Furthermore, lingering uncertainties in financial markets are likely to fuel tensions in the global banking sector. Faced with the above comments, investors will likely develop a mentality of avoiding risks and discouraging investment (including FDI investment in Vietnam). On the other hand, escalating geopolitical tensions and natural disasters could increase risks for Vietnam (including through escalating food and fuel prices).

Domestically, the financial sector is facing increasing risks and vulnerabilities, requiring close monitoring and innovation.

According to Ms. Carolyn Turk, World Bank Country Director in Vietnam, the domestic economy is facing internal and external challenges. Therefore, to promote economic growth, the Government can support aggregate demand through effective public investment, thereby creating jobs and stimulating economic activity.

"In addition to short-term support measures, the Government should not ignore structural institutional reforms, including in the energy and banking sectors, as these sectors are imperative for long-term growth term,” Ms. Carolyn Turk said.

Regarding policy recommendations, World Bank experts believe that fiscal space is still abundant, so it is necessary to play a leading role and ensure that the 2023 investment budget is deployed significantly better. In addition, the fully implemented planned public investment budget will increase public investment to 7% of GDP in 2023, creating fiscal momentum to support aggregate demand at 0.4% of GDP.

In addition to public investment, support policies need to focus on workers and households affected when the economy slows down, through improving the operational efficiency of the social security system, This is also a way to support aggregate demand.

To do that, Ms. Carolyn believes that the competent authorities need to improve the approach to selecting subjects and the mechanism for providing support in the social security system, becoming a flexible tool to support people. vulnerable people when faced with economic shocks.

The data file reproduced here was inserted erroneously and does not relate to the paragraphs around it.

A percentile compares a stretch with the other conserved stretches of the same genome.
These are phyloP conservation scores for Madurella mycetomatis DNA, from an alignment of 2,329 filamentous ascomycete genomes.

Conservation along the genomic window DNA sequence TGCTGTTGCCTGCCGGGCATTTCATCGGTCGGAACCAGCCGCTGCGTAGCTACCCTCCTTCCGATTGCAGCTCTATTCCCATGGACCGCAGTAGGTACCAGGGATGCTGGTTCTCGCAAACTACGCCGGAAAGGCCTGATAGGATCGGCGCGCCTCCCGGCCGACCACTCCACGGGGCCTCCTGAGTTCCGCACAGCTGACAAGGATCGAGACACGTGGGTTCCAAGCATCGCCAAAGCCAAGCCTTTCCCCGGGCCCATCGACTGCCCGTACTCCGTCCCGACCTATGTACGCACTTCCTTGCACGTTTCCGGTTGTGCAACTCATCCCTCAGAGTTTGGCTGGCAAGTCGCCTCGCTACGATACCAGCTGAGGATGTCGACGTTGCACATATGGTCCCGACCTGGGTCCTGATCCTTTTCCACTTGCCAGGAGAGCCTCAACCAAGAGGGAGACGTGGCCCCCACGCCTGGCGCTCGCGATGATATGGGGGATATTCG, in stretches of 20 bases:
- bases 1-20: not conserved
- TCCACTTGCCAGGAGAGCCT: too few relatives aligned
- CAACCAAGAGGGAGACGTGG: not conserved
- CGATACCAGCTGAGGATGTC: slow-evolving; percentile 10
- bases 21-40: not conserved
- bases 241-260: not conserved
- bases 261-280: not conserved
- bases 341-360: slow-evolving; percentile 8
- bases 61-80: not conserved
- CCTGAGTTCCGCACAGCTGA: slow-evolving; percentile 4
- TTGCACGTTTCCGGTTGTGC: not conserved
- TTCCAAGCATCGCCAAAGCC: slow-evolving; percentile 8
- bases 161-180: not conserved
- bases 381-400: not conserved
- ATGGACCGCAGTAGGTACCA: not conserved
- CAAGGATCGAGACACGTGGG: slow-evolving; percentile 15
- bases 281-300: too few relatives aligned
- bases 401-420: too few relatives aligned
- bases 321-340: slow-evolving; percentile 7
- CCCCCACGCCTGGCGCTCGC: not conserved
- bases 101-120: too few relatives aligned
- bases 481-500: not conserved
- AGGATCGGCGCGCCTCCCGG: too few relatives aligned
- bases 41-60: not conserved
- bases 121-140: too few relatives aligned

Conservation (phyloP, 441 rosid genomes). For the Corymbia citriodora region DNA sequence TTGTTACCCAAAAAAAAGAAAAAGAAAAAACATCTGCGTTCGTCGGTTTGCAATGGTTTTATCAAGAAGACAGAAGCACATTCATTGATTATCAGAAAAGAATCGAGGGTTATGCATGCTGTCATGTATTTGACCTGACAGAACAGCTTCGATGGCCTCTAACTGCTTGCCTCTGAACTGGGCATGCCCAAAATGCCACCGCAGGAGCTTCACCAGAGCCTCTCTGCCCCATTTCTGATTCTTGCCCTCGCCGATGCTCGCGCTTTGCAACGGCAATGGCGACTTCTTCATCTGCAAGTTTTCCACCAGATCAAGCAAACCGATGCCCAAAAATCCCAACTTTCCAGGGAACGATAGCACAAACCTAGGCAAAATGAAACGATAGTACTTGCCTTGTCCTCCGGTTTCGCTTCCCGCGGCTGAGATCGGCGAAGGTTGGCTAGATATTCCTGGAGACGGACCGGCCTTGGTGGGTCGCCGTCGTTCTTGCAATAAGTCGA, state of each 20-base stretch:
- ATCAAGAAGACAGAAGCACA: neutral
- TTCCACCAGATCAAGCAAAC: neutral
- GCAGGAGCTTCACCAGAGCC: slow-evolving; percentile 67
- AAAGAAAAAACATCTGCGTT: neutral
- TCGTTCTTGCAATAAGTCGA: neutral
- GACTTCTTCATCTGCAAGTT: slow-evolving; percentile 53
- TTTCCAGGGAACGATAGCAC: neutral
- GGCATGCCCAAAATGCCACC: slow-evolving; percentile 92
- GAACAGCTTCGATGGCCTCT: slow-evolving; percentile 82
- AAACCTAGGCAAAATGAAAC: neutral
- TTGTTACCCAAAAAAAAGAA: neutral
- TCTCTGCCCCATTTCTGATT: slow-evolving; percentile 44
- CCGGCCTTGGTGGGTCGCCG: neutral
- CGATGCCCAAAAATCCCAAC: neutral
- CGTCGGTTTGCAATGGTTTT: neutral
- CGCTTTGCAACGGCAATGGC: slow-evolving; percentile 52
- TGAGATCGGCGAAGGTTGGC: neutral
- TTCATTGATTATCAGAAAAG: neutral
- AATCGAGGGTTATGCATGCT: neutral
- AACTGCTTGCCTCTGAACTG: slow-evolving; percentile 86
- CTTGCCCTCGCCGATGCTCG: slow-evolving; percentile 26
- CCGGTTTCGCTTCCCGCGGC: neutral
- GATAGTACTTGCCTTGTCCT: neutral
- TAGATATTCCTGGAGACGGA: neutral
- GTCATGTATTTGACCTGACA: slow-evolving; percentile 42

In addition, experts recommend that fiscal policy support should be implemented in parallel with monetary policy easing, but it should be noted that there is not much room left for further easing. Currently, credit demand is low even though interest rates have decreased. Therefore, cutting interest rates further may not bring the desired effect to promote credit growth. Besides, cutting interest rates will increase interest rate differentials with global markets, potentially putting pressure on exchange rates.

To help improve productivity and sustainability of economic growth, World Bank experts believe that Vietnam needs to continue to reform and reduce the burden of administrative regulations for businesses. And, re-implementing State-owned enterprise reform to create a catalyst to attract private sector participation.

“Promoting financial inclusion is a way to empower individuals and businesses to participate more fully in economic activities, thereby increasing their contributions to sustainable growth. In addition, improving the resilience of export products in the medium term will help mitigate risks related to external shocks. Diversifying products and export destinations is a way to reduce dependence on specific markets and products, and improve the economy's resilience to global economic fluctuations. World Bank representative emphasized./.

According to Vietnam+